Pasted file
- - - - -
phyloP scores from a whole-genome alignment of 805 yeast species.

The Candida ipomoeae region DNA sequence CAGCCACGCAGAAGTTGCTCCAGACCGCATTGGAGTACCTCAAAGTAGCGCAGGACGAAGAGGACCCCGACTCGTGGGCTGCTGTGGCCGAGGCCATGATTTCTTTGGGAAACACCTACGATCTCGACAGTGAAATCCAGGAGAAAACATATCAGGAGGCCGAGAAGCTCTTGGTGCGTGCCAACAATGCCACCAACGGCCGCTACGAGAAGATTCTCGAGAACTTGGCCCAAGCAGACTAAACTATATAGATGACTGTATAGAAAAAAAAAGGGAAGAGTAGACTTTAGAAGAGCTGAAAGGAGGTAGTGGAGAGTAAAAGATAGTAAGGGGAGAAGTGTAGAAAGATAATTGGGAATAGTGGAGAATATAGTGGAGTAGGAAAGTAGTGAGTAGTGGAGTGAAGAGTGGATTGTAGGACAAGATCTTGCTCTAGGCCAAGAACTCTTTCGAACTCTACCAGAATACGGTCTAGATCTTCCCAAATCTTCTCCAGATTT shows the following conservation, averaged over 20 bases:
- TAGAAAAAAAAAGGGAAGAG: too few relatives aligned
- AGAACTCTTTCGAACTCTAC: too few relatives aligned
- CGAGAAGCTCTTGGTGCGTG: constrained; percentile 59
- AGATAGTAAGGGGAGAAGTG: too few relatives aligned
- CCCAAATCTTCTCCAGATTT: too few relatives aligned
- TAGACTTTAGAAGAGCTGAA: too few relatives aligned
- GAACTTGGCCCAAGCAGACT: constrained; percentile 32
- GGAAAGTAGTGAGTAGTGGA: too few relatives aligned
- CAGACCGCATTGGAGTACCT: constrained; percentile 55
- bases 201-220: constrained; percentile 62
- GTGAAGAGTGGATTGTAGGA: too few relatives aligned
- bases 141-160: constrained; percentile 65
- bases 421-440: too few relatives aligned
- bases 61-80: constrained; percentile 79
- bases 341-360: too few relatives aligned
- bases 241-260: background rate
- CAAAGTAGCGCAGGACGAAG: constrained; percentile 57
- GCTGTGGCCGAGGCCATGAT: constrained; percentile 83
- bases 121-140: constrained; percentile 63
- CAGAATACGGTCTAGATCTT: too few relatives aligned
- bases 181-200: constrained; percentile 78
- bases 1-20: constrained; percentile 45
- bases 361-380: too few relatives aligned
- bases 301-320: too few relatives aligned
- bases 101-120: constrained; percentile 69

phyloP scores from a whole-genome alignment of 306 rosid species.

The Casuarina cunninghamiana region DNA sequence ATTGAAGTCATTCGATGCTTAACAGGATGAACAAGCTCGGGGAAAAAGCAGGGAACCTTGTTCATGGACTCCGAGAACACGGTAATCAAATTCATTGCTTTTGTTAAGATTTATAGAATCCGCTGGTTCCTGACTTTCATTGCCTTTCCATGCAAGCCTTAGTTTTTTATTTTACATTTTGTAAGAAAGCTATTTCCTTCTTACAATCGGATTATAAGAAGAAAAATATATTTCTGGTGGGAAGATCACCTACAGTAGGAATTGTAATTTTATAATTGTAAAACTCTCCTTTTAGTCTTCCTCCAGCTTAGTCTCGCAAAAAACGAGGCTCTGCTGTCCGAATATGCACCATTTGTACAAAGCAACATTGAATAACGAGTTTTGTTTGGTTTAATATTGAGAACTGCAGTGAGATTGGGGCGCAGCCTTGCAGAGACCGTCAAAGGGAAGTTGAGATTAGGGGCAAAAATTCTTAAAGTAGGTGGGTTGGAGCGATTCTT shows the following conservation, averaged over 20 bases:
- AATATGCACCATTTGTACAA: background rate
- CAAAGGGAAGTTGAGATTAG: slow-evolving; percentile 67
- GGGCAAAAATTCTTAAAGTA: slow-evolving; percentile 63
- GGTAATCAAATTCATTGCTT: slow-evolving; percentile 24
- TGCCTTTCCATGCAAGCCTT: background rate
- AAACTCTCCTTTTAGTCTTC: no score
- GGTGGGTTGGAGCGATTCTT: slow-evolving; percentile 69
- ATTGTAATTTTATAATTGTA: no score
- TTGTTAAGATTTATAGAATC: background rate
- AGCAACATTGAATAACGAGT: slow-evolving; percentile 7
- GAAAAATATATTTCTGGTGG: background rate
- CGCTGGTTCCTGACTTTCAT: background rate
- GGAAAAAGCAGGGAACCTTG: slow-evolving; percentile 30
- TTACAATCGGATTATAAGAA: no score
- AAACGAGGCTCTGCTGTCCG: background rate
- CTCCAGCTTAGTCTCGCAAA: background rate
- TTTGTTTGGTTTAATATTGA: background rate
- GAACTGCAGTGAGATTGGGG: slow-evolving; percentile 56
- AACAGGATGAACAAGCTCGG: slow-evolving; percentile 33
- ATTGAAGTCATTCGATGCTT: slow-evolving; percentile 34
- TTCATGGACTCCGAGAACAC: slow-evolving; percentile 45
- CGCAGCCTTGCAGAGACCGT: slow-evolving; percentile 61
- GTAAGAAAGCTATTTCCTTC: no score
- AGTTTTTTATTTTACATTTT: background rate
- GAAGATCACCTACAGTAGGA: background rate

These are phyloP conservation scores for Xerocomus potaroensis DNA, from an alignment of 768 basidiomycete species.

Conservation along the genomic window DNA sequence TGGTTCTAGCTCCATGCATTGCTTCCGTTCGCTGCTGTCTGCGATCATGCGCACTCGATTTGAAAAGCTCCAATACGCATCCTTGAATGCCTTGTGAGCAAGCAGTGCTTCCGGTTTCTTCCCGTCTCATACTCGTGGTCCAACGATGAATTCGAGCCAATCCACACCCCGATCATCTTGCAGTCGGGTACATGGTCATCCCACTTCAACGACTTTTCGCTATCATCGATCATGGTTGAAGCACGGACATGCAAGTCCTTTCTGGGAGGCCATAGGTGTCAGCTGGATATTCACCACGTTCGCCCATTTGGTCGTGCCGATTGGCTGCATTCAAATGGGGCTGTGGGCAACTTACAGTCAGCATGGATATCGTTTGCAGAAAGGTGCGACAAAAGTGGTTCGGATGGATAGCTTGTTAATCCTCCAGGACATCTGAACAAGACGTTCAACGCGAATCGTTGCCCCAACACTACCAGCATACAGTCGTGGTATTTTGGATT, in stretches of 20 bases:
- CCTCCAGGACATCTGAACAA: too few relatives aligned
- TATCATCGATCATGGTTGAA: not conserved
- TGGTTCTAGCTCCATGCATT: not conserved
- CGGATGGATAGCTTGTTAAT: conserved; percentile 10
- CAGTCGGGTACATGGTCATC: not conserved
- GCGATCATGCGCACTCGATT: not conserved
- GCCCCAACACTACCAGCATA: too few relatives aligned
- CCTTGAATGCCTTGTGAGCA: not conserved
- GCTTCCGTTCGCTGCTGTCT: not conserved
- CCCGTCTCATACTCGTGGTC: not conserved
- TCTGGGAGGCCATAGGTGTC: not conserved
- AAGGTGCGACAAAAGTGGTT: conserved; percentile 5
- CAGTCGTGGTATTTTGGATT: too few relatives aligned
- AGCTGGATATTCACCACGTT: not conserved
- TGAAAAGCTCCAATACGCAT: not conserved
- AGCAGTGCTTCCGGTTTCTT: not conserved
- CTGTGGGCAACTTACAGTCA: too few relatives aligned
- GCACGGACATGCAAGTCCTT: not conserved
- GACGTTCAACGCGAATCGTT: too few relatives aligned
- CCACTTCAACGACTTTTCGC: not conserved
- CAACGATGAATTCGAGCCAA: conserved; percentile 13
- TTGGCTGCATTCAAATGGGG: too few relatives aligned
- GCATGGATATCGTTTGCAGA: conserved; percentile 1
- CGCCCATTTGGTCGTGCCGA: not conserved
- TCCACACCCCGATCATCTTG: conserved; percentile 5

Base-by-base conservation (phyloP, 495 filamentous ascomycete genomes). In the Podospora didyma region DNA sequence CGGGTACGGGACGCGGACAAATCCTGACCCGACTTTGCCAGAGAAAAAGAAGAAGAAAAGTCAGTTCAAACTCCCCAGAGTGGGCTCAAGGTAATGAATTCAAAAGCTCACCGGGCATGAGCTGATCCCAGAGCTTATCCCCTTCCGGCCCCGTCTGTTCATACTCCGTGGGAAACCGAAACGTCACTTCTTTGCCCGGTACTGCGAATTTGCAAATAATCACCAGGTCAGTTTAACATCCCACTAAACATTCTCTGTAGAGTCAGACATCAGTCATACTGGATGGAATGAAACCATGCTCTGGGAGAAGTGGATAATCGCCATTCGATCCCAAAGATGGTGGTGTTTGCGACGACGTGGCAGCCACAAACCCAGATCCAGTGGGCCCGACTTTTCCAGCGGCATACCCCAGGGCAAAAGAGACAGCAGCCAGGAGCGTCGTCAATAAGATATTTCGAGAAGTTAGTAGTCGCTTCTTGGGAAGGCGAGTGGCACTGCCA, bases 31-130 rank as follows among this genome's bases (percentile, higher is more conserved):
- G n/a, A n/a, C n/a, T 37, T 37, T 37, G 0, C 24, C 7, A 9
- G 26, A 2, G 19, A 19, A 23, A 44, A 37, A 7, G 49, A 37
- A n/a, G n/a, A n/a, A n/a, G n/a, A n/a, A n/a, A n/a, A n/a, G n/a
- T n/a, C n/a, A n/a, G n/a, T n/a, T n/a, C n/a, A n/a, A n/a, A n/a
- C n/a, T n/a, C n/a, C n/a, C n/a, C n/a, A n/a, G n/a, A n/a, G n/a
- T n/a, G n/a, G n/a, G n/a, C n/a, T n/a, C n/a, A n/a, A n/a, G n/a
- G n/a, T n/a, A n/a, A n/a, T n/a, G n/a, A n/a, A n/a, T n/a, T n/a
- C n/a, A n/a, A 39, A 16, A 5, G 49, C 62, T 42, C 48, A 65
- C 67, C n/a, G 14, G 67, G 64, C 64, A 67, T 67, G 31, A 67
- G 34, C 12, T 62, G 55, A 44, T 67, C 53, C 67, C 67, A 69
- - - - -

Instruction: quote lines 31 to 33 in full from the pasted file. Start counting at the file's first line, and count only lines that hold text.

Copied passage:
- CAAAGGGAAGTTGAGATTAG: slow-evolving; percentile 67
- GGGCAAAAATTCTTAAAGTA: slow-evolving; percentile 63
- GGTAATCAAATTCATTGCTT: slow-evolving; percentile 24